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FROM CANYON TO COVE: Trying to work it out from home

A lot of nice folks have been asking me how it’s been working — working from home.

I really can’t complain, even though I miss having an office in town and that sense of a “home away from home.”

It still feels strange not to be driving down the canyon every morning, through all kinds of weather. I come to town just about every day, of course, but it’s a more leisurely drive. Sometimes I’m meeting someone for lunch, or getting the mail. Even when I’m heading into the police department to check the logs, it doesn’t feel like “work.” I’m so fancy-free it’s embarrassing.

Then there are things I don’t miss.

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Gone are the days of thawing out frozen fingers over the radiator, or sitting on my hands, or swathing myself in a shawl to keep warm. Or panicking about leaving the key in the restroom, or locking myself out. Or having to figure out which appliance to live without when the circuits overload.

I feel a little guilty, a little pampered, being able to run to a well-stocked fridge for a snack, or catch the noon news. Don’t tell anyone, but I even took a short break for “Ellen” a couple of weeks ago when she had her wife, Portia de Rossi, on for the first time. I ran back to my desk as soon as Portia left the set, I swear.

Sometimes a neighbor will pop in, and I can’t not answer the door, can I?

I do find myself putting in longer hours, but for some reason it’s not as stressful. Maybe it’s because my most constant companion is Toby, the younger and more lively of our two cats, who likes to chase the cursor on the computer screen and watches with rapt fascination as the fax spews out. When the printer is running, there’s Toby, perched on the top, making sure everything comes out smoothly. He’s become the supervisor.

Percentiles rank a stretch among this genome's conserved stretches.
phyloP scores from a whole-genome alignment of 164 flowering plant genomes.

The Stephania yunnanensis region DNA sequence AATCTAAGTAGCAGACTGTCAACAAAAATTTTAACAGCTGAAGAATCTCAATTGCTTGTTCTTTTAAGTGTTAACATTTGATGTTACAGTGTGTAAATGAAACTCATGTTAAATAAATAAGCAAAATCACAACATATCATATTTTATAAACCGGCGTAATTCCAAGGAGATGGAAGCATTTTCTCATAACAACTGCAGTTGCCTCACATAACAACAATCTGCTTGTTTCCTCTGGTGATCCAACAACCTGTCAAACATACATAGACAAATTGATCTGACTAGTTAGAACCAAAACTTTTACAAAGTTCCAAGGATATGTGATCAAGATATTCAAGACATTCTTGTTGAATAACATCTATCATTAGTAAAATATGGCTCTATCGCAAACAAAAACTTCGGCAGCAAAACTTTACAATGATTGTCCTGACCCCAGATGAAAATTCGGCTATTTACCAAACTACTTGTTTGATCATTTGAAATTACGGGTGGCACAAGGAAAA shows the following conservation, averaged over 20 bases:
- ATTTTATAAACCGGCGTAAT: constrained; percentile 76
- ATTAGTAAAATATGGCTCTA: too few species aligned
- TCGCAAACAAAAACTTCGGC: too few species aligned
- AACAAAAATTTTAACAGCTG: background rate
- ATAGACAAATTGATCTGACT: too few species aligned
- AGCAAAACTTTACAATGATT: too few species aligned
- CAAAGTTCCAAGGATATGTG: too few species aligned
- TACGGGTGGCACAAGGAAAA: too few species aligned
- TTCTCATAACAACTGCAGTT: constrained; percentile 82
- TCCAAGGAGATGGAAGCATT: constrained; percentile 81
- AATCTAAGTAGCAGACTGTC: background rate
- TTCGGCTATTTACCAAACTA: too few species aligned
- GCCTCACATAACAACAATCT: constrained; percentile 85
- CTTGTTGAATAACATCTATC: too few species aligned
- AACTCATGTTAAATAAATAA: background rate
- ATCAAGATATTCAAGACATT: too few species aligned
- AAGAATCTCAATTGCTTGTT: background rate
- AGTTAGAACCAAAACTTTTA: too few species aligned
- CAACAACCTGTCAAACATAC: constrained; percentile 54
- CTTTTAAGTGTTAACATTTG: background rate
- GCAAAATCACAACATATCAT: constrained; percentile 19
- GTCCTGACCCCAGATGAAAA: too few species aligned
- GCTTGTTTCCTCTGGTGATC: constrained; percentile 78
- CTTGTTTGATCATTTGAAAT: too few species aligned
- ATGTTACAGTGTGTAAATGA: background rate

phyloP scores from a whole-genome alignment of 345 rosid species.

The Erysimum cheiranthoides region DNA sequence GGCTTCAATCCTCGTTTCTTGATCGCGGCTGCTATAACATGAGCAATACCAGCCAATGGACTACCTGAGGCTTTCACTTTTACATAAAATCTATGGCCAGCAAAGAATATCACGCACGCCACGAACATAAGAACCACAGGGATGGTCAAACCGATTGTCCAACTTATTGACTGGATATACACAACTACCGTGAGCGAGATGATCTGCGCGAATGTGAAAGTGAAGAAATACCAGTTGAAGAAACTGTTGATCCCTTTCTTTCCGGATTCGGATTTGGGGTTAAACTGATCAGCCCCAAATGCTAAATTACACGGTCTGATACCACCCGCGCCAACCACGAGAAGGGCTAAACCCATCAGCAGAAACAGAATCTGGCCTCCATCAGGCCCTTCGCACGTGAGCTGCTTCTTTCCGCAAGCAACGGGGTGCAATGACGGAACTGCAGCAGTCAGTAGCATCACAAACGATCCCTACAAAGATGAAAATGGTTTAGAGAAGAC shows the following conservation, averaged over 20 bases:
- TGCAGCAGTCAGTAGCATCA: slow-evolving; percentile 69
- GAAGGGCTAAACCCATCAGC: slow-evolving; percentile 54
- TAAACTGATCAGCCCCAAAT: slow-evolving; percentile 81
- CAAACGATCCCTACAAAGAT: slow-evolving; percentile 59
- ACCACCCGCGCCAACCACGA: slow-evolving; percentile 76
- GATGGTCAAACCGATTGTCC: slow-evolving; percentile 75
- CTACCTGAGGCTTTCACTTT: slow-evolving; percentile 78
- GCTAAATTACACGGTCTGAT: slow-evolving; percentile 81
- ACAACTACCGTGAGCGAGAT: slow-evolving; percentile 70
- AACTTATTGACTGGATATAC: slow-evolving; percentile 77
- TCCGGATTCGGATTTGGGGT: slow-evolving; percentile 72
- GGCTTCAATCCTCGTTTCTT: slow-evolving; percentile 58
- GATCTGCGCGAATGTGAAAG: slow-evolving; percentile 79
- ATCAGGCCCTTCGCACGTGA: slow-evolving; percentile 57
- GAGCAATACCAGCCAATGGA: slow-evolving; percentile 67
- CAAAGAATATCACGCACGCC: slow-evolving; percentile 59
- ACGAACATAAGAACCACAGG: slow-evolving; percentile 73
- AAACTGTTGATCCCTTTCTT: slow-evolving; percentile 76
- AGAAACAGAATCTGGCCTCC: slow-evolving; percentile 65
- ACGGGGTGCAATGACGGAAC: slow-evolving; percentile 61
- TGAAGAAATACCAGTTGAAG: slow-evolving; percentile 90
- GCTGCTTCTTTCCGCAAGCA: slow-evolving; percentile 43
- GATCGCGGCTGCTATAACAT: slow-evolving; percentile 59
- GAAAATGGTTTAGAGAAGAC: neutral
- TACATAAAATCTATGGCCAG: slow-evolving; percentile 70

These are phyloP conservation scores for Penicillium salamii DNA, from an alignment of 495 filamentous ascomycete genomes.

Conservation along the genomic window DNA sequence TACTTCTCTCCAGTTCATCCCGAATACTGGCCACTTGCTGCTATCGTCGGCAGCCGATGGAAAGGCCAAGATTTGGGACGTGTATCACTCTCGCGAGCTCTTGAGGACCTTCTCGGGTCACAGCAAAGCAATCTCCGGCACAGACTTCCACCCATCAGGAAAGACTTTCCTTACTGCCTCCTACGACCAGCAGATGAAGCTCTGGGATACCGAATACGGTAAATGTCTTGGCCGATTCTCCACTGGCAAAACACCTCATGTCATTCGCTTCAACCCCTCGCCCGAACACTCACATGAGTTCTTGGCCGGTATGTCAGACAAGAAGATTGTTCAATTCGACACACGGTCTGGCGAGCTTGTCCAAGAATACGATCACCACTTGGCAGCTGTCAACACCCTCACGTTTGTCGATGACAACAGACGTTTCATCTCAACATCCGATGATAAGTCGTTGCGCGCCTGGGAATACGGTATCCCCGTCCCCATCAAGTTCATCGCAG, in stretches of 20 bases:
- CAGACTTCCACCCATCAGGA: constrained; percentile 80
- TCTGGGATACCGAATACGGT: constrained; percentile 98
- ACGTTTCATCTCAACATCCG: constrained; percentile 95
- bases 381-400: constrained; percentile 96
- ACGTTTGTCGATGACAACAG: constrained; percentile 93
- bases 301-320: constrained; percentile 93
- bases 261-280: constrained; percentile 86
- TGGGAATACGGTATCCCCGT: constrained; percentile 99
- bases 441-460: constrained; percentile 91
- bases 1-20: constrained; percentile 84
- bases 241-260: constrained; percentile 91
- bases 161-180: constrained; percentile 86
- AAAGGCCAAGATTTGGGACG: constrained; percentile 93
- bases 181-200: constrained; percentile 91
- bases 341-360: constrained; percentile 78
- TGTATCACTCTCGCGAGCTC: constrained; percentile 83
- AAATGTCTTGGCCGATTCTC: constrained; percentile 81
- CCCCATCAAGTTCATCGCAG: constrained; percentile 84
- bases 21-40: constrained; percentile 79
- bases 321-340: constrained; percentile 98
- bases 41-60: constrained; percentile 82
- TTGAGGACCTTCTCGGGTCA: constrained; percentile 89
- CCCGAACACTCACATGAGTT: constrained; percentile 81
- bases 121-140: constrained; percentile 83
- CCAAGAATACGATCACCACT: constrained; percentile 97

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Toby has found a vantage point behind the computer screen, where he peeks at me as I write and watches me think — or so it seems. He seems pleased with the arrangement. I half expect him to start telling me what to do.

Toby: So what’s the editorial this week?

Me: Give me a break. I’m trying to get through this calendar stuff.

Toby: You’re just sitting there, moving your fingers. That’s not work.

Me: I am working. This is what I do.

Toby: Well, get cracking on that editorial. And while you’re at it, my belly needs tickling.

Me: I haven’t decided about the editorial. And I just tickled your belly.

Toby: You didn’t tickle enough.

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Me: I’d better start on that editorial now.

Toby: OK, but you still owe me a tickle.

Our conversations usually end with him wangling another tickle or a play session. He’s a tough boss.

Bird by bird

These are difficult times for humans, but be glad you’re not a crow.

We had a crow with one wing dragging and the other apparently not working, either, who was hopping around our place for a couple of weeks. I finally decided he needed some assistance and called Laguna Beach Animal Control.